For making every woman a hero — even though we already were, just without superhuman abilities. We don’t need to be Chosen according to the rules of some inexplicable preordained destiny, because we make our own. All of us are powerful. All of us are Slayers.
“The hardest thing in this world is to live in it. Be brave. Live.”
Stories influence and reflect our world. It’s been that way since ancient mythology and prehistoric cave paintings— we try to understand ourselves and our place in the universe through the interpretive prism of fiction. That’s one of the reasons why inclusive, diverse representation in media is so vitally important — seeing yourself onscreen is unfathomably powerful. That identification, the acknowledgment that you exist, that you can accomplish wonders, that the worlds of movies and TV aren’t exclusive to just the nauseatingly overrepresented white male, is precious and desperately needed. Doctor Mae Jemison, the first African-American woman in space, become an astronaut after seeing Nichelle Nichols’s Nyota Uhura on the bridge of the Enterprise in Star Trek.
Onscreen inclusivity leads to richer storytelling landscapes with a wider range of perspectives, ones that disprove dangerous stereotypes and hopefully lead to better understanding. It’s never “just a movie”; we’re shaped by what stories tell us, just as we shape the stories told.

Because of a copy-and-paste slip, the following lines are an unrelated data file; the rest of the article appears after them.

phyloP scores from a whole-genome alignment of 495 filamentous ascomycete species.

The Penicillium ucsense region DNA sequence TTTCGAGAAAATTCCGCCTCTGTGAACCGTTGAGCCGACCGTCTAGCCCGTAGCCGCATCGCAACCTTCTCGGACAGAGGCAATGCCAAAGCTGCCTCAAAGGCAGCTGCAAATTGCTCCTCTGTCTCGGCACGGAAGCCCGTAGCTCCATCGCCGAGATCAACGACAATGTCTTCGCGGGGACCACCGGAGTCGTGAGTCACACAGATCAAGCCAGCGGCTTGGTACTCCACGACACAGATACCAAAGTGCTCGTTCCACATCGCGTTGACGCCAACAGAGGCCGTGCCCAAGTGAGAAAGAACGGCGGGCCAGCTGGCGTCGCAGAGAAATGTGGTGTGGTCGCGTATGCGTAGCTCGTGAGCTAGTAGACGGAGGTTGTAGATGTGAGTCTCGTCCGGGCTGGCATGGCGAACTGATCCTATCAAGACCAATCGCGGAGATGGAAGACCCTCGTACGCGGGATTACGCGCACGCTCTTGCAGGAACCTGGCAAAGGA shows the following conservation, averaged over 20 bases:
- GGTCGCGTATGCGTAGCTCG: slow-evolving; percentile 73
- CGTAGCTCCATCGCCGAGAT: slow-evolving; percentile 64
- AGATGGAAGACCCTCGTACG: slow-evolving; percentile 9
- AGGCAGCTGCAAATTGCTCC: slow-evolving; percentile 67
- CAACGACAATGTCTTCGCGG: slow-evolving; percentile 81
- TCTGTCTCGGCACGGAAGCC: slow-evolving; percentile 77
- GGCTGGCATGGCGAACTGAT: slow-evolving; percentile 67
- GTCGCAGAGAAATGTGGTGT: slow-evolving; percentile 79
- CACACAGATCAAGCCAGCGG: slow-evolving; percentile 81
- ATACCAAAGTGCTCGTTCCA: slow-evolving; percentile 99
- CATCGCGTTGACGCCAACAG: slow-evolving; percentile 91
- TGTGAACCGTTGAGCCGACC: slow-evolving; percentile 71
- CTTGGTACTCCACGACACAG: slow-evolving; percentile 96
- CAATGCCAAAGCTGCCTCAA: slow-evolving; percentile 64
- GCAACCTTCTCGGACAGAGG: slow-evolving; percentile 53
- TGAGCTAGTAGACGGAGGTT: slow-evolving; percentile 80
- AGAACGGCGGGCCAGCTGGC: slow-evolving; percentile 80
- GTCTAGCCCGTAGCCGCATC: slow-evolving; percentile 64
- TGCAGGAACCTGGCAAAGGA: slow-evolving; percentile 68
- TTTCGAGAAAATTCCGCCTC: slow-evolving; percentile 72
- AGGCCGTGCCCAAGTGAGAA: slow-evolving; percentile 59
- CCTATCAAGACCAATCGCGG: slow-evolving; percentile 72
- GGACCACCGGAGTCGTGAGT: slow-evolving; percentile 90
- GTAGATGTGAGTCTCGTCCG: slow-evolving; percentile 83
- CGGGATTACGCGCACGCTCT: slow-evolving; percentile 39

Luke Cage is more than another successful Marvel venture in a string of solid, formula-aligning Netflix efforts. It’s undeniably urgent, undeniably relevant, and undeniably black. A thrilling, genre-bending hybrid, its hero a bulletproof black man in a hoodie walking unafraid into a barrage of gun fire and emerging unscathed, an image the power of which can’t possibly be overstated. It’s a love letter to Harlem — its history, its culture, and the community living within it. Conversations meditating about the legacies of sports figures, hip hop artists, authors, and war heroes are as important as outwitting a villain’s schemes. The visual choices and music cues are steeped in layers of black history, the latter especially woven throughout the series as its beating lifeblood (every episode is titled after a Gang Starr song). The subjects of police brutality, systematic racism, economic inequality, the criminal justice system, and politics are combined into a nuanced, seamless whole. There are no deplorable stereotypes or cheap caricatures but a rich, complex, multifaceted, stunning cast of characters with histories, dreams, goals, motives, perspectives, and experiences, both shared and different; heroes, villains, and the spaces in between, with a cast made up almost entirely of people of color. Trust, legacy, dignity, respect, and responsibility are all reexamined. It gets inside your favorite superhero genre cliches and tears them apart from the inside out; reinvents them through the perspective of a black man’s life in modern America.